I didn’t get a great look at Green Wall so I’m not sure if I would have run it, but it was disappointing to not even have the option. At least I didn’t have to portage my loaded boat over all those boulders. And Kyle again saved the day with his IK. I jumped aboard to get through the class II rapids to reach my boat where it had lodged on a rock downstream.
Our second night we camped on a small beach opposite a waterfall filled with tree frogs croaking. Tracks of river otter and bear criss-crossed the sand downstream. Grant lamented that he should have had us scout all the way down to the green wall since what was labeled as a class III lead in rapid had much higher consequences for mistakes. It wasn’t his fault that I swam. I can always opt to scout more, I just didn’t because I had been feeling confident that I could stay in control and catch the eddy. Had I been paying closer attention to myself I would have felt that I was too scattered and unfocused to perform. Lesson learned. It’s never a bad idea to scout or set safety below tricky spots.
I’m sure I’ll have another chance to run Green Wall. The Illinois is an awesome multi day trip. From the wildlife (otters, eagles, fish, mink, bears), to not seeing another boater the whole time, to the great whitewater, I’ll definitely be back.
Read on if you want to know more of what was going on in my head. The following was written in response to the topic “Experiencing the joy of doing” for Girls at Play.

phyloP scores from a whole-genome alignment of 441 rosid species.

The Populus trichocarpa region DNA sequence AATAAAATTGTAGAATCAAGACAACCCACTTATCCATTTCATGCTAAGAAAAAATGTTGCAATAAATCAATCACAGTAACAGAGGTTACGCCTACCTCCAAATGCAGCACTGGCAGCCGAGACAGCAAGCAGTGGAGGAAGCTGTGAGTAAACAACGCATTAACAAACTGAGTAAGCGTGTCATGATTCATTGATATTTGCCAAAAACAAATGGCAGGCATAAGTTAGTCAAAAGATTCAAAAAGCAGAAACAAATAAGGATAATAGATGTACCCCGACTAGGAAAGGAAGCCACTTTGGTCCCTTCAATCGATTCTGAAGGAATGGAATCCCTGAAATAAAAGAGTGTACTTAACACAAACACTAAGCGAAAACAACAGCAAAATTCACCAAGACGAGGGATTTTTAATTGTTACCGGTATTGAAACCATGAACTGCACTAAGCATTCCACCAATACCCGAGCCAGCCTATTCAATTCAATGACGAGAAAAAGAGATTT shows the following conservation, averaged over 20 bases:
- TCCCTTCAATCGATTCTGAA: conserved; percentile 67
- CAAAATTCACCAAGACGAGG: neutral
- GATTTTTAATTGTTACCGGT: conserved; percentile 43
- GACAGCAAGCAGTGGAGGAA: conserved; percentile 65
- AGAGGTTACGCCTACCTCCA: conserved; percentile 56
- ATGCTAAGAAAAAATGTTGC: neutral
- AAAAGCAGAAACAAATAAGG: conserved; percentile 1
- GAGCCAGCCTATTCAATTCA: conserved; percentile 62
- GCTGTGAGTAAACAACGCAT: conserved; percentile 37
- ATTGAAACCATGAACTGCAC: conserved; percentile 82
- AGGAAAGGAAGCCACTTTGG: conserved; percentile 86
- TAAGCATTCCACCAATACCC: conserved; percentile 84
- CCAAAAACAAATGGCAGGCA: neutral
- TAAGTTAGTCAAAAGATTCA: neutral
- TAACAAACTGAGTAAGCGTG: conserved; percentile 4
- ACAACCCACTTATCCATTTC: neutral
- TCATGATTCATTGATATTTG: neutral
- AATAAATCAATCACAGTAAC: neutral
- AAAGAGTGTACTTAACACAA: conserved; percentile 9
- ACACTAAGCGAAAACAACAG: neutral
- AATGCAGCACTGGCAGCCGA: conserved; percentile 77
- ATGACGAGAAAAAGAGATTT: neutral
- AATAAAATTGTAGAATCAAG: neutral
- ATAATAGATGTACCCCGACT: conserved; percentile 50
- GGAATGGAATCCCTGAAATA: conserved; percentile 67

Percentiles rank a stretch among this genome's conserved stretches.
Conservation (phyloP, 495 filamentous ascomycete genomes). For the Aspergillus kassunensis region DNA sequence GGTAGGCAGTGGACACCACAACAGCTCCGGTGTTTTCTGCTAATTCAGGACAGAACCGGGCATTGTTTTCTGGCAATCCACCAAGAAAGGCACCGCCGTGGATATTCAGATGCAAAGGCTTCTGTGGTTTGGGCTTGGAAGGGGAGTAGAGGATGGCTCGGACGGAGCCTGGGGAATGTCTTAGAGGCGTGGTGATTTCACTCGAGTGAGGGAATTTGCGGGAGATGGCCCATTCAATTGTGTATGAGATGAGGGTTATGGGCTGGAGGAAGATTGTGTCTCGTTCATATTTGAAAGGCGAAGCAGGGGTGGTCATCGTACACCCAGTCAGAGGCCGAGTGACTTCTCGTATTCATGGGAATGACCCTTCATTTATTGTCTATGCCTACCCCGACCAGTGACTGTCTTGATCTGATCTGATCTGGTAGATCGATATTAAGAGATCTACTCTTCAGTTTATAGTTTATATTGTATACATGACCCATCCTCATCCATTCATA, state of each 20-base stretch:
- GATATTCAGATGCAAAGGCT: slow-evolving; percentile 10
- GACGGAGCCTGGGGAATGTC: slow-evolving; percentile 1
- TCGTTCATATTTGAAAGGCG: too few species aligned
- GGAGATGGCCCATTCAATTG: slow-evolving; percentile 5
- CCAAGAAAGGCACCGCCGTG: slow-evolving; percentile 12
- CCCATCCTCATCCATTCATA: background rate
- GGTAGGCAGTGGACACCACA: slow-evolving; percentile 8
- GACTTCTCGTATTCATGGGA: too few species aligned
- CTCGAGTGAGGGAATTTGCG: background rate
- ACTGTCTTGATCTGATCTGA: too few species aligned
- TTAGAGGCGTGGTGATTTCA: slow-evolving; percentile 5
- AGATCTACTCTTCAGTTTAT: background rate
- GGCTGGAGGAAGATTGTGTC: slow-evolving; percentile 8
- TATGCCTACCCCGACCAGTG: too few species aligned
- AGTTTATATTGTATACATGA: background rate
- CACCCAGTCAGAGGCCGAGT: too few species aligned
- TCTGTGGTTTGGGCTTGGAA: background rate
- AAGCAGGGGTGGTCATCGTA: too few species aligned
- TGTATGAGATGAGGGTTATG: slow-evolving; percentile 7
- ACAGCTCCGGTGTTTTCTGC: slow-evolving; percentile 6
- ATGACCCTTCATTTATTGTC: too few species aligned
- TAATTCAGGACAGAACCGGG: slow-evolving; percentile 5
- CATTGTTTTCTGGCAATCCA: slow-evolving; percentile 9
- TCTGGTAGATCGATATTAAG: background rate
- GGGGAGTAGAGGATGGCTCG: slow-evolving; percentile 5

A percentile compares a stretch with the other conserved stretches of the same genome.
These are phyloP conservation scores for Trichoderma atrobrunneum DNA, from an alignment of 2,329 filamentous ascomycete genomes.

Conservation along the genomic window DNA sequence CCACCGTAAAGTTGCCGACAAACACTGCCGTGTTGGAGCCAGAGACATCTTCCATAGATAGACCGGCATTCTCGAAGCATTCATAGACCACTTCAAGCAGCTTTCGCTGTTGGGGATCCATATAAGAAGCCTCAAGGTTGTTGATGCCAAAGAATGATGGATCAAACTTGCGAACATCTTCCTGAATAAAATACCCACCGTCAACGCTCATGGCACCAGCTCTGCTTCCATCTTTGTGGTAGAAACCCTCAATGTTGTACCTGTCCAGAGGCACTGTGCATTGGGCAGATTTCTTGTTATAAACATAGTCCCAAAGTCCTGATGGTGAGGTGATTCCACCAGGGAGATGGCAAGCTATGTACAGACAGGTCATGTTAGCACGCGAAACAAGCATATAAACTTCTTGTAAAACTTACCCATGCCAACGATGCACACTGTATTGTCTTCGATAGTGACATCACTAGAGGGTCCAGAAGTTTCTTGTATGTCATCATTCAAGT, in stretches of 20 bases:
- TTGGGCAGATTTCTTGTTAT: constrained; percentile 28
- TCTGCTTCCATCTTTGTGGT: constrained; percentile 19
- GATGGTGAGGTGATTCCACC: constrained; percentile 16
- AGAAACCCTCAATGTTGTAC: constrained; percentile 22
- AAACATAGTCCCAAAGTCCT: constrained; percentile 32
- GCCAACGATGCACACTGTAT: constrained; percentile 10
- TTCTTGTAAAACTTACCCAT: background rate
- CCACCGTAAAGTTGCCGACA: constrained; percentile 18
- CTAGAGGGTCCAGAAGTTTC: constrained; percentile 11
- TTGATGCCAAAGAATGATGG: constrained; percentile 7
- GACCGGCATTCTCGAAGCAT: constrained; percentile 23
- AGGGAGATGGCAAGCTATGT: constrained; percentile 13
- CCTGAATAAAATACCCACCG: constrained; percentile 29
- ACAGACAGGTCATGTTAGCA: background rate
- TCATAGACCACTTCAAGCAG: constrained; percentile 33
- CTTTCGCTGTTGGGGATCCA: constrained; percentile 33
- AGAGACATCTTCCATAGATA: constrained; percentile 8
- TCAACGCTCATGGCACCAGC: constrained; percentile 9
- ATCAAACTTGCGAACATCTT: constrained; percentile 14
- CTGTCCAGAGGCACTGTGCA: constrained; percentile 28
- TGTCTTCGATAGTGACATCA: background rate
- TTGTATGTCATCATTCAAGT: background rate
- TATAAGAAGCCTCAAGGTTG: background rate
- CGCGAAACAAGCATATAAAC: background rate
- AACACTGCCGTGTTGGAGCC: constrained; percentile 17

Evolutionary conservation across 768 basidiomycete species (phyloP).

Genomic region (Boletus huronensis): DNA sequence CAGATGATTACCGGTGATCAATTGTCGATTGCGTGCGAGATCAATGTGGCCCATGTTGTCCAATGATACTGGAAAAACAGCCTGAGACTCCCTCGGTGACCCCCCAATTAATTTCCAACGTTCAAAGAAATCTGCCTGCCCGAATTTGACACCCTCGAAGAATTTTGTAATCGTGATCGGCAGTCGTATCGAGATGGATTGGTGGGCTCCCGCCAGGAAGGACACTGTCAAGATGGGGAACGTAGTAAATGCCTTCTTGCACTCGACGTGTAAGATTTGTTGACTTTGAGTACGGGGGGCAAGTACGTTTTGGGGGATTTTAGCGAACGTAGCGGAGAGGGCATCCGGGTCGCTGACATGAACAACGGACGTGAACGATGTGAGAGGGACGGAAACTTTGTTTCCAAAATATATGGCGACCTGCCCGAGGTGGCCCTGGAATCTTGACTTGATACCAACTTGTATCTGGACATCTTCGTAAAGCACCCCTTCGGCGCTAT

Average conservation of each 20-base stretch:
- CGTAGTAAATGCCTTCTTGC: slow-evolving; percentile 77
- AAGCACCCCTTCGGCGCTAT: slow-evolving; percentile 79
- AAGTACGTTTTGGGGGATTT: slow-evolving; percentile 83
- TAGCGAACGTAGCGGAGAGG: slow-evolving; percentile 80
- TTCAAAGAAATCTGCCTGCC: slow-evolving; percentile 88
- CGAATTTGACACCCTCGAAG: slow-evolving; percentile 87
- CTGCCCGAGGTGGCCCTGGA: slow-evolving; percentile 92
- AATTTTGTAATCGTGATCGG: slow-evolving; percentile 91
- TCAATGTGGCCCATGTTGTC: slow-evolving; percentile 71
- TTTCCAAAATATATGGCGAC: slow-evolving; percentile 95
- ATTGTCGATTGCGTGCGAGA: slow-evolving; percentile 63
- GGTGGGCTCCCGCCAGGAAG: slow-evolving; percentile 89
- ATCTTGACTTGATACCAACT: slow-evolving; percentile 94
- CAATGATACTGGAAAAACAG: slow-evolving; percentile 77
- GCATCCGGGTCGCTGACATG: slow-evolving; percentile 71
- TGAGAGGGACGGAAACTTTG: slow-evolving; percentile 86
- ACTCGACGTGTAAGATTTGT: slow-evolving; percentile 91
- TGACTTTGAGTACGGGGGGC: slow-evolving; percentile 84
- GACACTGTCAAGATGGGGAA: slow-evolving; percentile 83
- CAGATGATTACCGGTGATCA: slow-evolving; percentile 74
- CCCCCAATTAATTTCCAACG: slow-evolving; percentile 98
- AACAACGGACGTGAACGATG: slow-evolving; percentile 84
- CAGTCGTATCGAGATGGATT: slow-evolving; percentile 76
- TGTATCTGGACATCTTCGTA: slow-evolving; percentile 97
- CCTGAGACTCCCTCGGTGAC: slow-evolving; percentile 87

As a relatively new boater I find myself overwhelmed with the advice people give me before a rapid. Go right/left, be ready to brace! boof! paddle! lean! Oh my gosh, give it a rest! It’s one thing to learn a sport as a child when our bodies are still experiencing everything for the first time so a few more new things isn’t overwhelming, but as an adult we think we know our bodies, but we only think we know how to move them.
My friends who have been boating many years take for granted the subtle micro adjustments their bodies make for balance and propulsion. Like a diver who has executed the same dive 1000 times, their bodies have learned to react without even thinking about it. Newbies, on the other hand, we have to remind ourselves to move this arm like this, hold your head down when trying to roll, etc. etc. I yearn for more naturalness in my boating, but I know it is something that can only come with time on the water.
A few days ago, two friends and I set off to run the Illinois River in Southern Oregon. I knew this river would have harder class IV and one class V on it and would be pushing my comfort limits. But I want to get better, so when approaching Submarine rapid, a class IV, I took my time. And yes, my pals coached me and were incredibly patient as I watched, looked, and just plain stared into the water until it nearly hypnotized me.
And that was when I actually felt like I could visualize myself moving in real time speed, entering the first narrow tongue on the right, preparing for the pillow that would push me left towards a recirculating hole, coasting around the next big hole and making a sharp turn to round the giant rock plug at the bottom.
I got into my boat, took my time lining up as I approached the entry, and then it happened; my conscious mind turned off and my body started doing. This was the sweet spot every athlete strives for- the moment your body reacts without the brain. “Let the intelligence of the brain bow to the wisdom of the heart,” is what my yoga teacher often says. I was doing without doing, and it was the lightest, most joyous moment on the water I have had so far.